Clostridium Difficile Treatment and Prevention of - wi

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Clostridium Difficile Treatment
and Prevention of Recurrence
in Transplant Recipients
Katelyn R Richards, PharmD
University of Wisconsin Hospital and Clinics
PGY-2 Solid Organ Transplant Pharmacy Resident
Objectives
 Compare and contrast Clostridium difficile
associated disease (CDAD) in solid organ
transplant recipients with the general
population
 Evaluate guideline recommendations for
pharmacologic therapy
 Describe the role of probiotics
 Explain secondary prevention of CDAD
No conflicts of interest to disclose
Clostridium difficile
 Spore-forming, anaerobic, gram-
positive bacillus
 Toxin producing – A & B
 Inflammatory diarrhea, colonic mucosal
injury
 Pseudomembranous colitis
http://textbookofbacteriology.net/normalflora_3.html

Less common in immunosuppressed
patients
 Fecal-oral route of transmission
Cohen SH et al. IDSA Guidelines 2010
Dubberke ER et al. AJT 2009
http://www.humenhealth.com/clostridium-difficile-infection
History of New Strain
 Higher incidence of CDAD
 North American PFGE type 1 (NAP1)

PFGE: pulsed-field gel electrophoresis
 More virulent
 Higher severity of disease
 Incidence is more highly related to
fluoroquinolone use then previous existing
strain
Cohen SH et al. IDSA Guidelines 2010
Dubberke ER et al. AJT 2009
Epidemiology
 Incidence in hospitalized patients: 1-2%
 Incidence in transplant recipients





Liver: 3 – 7%
Kidney: 3.5 – 16%
Kidney-pancreas: 1.5 – 7.8%
Heart: 15%
Lung: 7 – 31%
 Highest incidence within first 3 months
 40% risk if inpatient for >4 weeks
Cohen SH et al. IDSA Guidelines 2010
Dubberke ER et al. AJT 2009
Risk Factors
 Antimicrobial exposure




Any and all antibiotics – including surgical
prophylaxis
Clindamycin – highest risk for original strain
Fluoroquinolones – highest risk for NAP1
strain
Sulfamethoxazole-trimethoprim prophylaxis
has not been associated with CDAD
 Reduced humoral response
 Acid suppressant agents
Dubberke ER et al. AJT 2009
Risk Factors
 Age >65
 Severe underlying disease
 Uremia
 Surgery
 Nasogastric or endotracheal tube
 Prolonged hospitalization
Cohen SH et al. IDSA Guidelines 2010
Dubberke ER et al. AJT 2009
Acid Suppression and CDAD
Debate
 Clostridium difficile spores are not killed by
gastric acid
 BUT, vegetative forms which germinates
spore form are killed by gastric acid
 Clinical trials differ


2 x higher incidence of CDAD with proton
pump inhibitors
Confounded by severity of disease and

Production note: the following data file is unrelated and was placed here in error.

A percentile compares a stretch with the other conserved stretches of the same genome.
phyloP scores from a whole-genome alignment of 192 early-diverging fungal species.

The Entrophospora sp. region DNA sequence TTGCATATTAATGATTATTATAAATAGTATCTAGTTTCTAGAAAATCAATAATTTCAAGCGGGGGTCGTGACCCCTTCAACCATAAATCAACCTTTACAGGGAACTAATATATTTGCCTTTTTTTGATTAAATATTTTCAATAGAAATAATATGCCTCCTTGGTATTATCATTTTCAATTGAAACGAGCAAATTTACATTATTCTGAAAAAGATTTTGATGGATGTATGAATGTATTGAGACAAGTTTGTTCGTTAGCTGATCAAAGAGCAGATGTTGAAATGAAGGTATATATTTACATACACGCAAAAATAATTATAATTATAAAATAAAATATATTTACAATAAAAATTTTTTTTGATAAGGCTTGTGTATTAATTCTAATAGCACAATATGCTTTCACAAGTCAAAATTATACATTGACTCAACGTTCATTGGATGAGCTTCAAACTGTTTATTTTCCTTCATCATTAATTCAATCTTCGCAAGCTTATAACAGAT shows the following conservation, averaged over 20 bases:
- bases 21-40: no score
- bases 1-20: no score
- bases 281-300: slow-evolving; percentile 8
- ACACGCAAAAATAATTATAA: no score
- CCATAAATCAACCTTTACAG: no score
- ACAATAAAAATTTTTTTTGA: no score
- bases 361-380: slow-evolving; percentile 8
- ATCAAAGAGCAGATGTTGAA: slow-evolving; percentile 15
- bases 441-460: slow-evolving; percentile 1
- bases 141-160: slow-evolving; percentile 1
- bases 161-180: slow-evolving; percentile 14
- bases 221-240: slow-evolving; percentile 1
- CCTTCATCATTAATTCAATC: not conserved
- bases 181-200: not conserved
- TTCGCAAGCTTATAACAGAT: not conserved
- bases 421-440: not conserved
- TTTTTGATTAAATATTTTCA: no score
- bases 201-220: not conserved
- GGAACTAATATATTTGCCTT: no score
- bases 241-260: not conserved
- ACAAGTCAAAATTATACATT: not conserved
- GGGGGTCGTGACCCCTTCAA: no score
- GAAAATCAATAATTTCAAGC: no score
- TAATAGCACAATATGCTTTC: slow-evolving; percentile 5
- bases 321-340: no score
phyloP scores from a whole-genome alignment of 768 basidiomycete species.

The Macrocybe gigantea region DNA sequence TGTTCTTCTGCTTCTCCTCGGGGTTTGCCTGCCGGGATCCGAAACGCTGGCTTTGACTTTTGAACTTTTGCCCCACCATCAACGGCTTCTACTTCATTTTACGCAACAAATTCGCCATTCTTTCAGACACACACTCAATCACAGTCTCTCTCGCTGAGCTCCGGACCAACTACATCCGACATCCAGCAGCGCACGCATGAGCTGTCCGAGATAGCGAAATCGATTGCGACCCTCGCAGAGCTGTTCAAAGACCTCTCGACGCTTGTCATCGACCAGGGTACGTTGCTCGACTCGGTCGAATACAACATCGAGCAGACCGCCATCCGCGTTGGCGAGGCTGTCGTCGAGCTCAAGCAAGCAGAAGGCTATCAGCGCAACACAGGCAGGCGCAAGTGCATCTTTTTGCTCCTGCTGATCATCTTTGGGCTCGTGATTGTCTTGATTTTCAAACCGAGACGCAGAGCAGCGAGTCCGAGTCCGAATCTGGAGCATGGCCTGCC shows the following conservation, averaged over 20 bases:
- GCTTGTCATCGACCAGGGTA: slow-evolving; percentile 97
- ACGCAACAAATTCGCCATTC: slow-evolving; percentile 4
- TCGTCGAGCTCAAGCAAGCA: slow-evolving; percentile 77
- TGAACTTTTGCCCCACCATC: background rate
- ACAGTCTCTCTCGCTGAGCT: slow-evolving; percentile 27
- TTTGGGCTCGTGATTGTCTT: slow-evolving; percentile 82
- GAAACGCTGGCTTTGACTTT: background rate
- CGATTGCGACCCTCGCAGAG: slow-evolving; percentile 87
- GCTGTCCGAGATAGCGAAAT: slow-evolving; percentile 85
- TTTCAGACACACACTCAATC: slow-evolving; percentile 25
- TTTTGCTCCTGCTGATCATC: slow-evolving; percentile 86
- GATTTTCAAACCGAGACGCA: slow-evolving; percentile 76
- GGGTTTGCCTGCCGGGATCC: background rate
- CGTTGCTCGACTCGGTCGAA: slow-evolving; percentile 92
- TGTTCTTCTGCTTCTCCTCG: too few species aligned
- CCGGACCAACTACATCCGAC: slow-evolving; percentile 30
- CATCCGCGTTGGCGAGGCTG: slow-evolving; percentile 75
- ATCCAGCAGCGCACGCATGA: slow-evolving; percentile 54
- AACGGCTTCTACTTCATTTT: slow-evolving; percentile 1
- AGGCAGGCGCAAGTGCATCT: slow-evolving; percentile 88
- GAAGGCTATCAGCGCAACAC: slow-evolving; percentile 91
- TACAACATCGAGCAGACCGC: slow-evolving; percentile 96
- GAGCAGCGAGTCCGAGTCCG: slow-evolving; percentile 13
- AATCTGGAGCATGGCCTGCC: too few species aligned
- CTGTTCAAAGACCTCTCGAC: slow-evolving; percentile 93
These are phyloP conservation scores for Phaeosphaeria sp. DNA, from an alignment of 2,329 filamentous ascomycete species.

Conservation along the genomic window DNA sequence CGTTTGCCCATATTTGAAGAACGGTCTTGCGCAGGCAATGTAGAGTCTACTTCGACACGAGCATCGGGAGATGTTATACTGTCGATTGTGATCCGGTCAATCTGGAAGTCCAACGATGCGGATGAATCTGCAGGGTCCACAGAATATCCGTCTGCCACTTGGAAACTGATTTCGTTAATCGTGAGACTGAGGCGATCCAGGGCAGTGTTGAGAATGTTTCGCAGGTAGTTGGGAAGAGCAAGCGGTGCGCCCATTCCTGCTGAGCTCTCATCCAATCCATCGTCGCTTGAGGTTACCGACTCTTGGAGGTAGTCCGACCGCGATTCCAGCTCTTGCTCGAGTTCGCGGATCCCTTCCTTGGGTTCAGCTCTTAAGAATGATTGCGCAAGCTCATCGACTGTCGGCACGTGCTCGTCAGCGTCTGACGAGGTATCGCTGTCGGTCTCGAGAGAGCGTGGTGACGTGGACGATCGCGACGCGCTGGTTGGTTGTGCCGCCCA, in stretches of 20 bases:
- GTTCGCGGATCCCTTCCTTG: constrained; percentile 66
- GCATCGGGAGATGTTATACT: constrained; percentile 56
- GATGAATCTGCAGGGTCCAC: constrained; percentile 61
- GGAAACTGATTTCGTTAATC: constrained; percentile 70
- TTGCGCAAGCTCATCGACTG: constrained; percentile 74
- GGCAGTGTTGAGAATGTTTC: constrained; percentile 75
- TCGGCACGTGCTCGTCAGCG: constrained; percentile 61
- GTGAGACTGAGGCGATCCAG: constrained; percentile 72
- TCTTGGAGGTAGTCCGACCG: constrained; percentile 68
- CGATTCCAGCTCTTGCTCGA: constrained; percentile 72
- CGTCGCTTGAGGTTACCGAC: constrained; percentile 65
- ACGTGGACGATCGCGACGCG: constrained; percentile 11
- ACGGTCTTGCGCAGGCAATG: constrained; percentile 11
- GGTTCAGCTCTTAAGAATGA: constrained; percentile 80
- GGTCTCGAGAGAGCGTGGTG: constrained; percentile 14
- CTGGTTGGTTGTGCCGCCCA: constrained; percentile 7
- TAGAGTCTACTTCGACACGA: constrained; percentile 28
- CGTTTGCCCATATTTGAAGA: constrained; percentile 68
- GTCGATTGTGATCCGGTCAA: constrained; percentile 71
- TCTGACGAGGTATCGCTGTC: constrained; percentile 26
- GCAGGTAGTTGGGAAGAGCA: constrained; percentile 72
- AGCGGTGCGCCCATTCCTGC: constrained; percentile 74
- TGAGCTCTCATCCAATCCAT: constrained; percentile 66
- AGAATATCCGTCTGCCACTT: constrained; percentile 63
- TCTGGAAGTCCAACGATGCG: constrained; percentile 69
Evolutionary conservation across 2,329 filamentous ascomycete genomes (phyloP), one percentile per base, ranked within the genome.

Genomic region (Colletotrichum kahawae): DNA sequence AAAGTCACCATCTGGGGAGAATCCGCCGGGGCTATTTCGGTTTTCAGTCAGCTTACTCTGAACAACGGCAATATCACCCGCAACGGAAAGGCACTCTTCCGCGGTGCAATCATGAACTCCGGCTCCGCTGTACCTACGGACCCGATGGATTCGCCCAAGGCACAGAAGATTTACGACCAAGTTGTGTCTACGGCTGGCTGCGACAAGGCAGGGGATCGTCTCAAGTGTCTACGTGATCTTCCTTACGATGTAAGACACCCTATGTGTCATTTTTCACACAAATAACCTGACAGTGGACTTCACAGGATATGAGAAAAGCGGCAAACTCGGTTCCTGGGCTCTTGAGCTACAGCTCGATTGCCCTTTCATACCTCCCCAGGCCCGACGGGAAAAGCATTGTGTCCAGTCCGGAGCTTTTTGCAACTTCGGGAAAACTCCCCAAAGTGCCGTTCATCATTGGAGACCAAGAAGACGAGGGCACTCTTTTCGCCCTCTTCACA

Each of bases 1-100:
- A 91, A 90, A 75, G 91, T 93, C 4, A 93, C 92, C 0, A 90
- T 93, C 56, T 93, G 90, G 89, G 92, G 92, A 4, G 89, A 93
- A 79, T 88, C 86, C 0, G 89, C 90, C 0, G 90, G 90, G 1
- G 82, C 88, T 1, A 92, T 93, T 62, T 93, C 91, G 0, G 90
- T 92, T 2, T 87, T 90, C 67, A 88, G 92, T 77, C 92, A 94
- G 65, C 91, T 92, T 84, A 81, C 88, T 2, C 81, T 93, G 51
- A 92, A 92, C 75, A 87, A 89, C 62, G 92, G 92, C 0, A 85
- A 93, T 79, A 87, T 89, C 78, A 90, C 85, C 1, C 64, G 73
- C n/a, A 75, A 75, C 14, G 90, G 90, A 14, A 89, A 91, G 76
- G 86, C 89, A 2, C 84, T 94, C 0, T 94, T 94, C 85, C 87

hospital length of stay
Cohen SH et al. IDSA Guidelines 2010
Dubberke ER et al. AJT 2009
Cunningham R et al. J Hosp Infect 2003
Dubberke ER et al. Clin Infect Dis 2007
Loo VG et al. NEJM 2005
Clinical Manifestations
Typical presentation
 Watery diarrhea

Up to 10-15 bowel
movements per day
 Fever
 Abdominal cramping,
discomfort
 Unexplained
leukocytosis
Atypical presentation
 Vitals: fever
 Physical exam:
abdominal
pain/distension
 Lab values:
leukocytosis >30,000
cells/mm3

>50% transplant
patients
 CT scan: severe colitis
Cohen SH et al. IDSA Guidelines 2010
Dubberke ER et al. AJT 2009
Diagnosis
 Up to 50% of hospitalized patients are colonized
 Only perform diagnostic tests if symptomatic
 CDAD is a clinical diagnosis
 Colonoscopy for the presence of pseudomembranes

definitive diagnosis
 Test for C.difficile toxin in stool

Cytotoxicity cell assay (Gold Standard)


Expensive, 24 hour turn around time
ELISA



Inexpensive, rapid turn around time
http://emedicine.medscape.com/article/226645-overview
60-90% sensitive with a negative predictive value >95%
Repeat testing increases risk of false positive
Cohen SH et al. IDSA Guidelines 2010
Dubberke ER et al. AJT 2009
Classifying Disease Severity
Clinical Definition
Supportive Clinical Data
Initial episode, mild or moderate
WBC < 15,000 cells/mcL
OR
Scr < 1.5 x above baseline
Initial episode, severe
WBC > 15,000 cells/mcL
OR
Scr > 1.5 x above baseline
Initial episode, severe,
complicated
Hypotension or shock, ileus,
megacolon
Cohen SH et al. IDSA Guidelines 2010
Complications





Dehydration
Electrolyte disturbances
Hypoalbuminemia
Toxic megacolon
Bowel perforation

Sepsis
 Renal failure
 Total colectomy
 Death
http://www.hopkinsgi.org/GDL_Disease.aspx?CurrentUDV=31&GDL_Cat_ID=AF793A59-B736-42CB9E1F-E79D2B9FC358&GDL_Disease_ID=2A4995B2-DFA5-4954-B770F1F5BAFED033